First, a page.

How to Use Architectural Focal Points - dummies

How to Use Architectural Focal Points

By Katharine Kaye McMillan, Patricia Hart McMillan

For a room to feel balanced and well designed, you need a strong architectural focal point. Knowing how to use architectural focal points isn’t hard. The trick is to assess the architectural characteristics of your room and to know how you want it to be used. Without a focal point, rooms feel disorganized and messy.

If your room has an architectural structure that naturally draw the eye, it is often best to build your furniture around it. You can try to create a focal point away from a built-in architectural point, but you’ll have to work twice as hard to draw attention away from it.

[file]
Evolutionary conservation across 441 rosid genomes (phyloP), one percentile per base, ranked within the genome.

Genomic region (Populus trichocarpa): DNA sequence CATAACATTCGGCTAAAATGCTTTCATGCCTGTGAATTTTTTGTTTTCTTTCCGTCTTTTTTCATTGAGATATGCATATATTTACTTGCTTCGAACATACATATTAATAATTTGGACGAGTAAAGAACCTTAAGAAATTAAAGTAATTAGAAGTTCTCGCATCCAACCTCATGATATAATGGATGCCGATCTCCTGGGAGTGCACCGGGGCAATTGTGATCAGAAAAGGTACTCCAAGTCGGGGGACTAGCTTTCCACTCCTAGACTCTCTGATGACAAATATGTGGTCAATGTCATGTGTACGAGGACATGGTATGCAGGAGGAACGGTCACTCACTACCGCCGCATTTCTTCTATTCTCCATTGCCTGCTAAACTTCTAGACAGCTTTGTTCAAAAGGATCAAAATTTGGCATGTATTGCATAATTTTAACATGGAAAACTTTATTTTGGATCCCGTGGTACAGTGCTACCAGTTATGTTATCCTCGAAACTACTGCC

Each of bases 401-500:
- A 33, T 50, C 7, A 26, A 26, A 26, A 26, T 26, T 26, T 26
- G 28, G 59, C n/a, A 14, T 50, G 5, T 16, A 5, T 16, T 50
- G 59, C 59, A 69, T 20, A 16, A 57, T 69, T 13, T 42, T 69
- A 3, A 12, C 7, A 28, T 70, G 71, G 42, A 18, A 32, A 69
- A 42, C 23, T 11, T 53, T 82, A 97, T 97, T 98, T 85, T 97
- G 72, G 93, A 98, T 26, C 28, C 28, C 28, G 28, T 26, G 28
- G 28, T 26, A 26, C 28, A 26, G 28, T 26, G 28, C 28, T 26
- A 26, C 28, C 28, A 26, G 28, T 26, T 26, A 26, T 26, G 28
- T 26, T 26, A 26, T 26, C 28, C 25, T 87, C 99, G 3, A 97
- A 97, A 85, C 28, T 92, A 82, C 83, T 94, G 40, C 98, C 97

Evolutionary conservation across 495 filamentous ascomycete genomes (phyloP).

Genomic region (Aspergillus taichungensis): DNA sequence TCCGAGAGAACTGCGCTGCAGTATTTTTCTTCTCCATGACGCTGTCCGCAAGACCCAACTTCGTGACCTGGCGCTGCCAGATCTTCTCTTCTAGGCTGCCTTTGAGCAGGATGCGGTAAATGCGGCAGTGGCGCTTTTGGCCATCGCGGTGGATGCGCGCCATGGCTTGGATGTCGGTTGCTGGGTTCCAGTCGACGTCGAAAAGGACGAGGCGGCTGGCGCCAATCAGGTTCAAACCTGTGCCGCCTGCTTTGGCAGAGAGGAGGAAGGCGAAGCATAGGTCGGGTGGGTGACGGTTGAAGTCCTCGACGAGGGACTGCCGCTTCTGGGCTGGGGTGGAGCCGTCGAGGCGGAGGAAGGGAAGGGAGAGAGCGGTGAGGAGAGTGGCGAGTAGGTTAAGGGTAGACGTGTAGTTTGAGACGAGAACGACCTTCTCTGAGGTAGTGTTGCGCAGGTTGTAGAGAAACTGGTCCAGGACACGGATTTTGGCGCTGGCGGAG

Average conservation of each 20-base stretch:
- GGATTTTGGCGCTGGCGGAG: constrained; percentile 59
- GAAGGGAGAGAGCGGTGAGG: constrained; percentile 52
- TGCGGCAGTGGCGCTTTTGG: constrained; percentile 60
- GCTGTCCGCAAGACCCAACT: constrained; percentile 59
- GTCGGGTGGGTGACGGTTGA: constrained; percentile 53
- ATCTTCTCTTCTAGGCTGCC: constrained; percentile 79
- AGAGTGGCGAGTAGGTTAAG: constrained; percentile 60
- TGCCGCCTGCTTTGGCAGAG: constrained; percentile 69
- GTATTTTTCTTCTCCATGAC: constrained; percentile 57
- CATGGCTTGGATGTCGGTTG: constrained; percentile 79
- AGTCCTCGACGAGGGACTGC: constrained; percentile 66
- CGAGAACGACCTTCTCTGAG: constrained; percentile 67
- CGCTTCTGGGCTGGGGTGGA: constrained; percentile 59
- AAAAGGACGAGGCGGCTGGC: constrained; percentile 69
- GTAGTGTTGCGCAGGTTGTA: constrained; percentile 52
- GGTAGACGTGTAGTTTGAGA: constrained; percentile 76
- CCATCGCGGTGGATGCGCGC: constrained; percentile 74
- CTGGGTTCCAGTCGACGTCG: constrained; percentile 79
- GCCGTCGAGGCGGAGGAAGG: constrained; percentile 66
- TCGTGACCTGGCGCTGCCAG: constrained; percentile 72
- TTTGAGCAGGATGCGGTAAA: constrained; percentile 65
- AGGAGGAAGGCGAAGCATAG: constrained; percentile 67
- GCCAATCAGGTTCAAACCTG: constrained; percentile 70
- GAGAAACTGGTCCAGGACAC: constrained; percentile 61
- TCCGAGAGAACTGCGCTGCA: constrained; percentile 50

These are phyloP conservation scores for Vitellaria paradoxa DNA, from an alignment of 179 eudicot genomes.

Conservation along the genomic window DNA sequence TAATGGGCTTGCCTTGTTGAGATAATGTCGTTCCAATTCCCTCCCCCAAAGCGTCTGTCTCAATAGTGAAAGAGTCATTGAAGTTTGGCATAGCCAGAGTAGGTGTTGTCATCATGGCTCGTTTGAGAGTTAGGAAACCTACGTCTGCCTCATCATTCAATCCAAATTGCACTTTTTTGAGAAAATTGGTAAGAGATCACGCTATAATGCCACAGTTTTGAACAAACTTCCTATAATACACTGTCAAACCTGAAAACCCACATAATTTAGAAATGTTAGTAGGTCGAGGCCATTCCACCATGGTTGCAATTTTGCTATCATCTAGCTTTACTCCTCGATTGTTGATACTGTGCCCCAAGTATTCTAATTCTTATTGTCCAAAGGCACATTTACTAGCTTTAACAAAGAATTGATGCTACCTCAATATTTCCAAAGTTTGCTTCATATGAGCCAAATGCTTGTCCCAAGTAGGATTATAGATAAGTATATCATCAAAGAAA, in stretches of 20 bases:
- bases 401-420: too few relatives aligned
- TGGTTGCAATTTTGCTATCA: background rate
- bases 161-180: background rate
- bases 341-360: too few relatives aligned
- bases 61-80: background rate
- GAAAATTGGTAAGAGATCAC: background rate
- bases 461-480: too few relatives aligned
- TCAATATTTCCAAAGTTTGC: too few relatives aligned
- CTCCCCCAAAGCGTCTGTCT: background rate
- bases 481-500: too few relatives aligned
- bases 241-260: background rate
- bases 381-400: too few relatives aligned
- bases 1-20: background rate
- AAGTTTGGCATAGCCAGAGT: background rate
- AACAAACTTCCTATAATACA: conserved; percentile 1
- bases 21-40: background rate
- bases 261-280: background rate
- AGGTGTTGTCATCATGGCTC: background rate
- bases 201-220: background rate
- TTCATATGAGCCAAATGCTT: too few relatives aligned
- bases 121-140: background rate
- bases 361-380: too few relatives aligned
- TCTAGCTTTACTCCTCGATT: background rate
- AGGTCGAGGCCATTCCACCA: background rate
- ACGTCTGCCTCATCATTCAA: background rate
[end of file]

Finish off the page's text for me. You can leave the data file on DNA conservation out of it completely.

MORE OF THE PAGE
Fireplaces are natural focal points. Big enough to be architecturally impressive, fireplaces are a source of warmth and comfort. Fires are also visually interesting in themselves, and when you add mantel decorations, they easily attract the most attention. Drawing seating around the fireplace plays up the fireplace and designates it as the star of the room.

Large picture windows also serve as natural architectural focal points. Beautiful moldings and trims make them even more interesting. And if you have a gorgeous view, the window really shines. If the window is very large, try to balance it with a large furniture piece, such as the sofa, in a position opposite the window.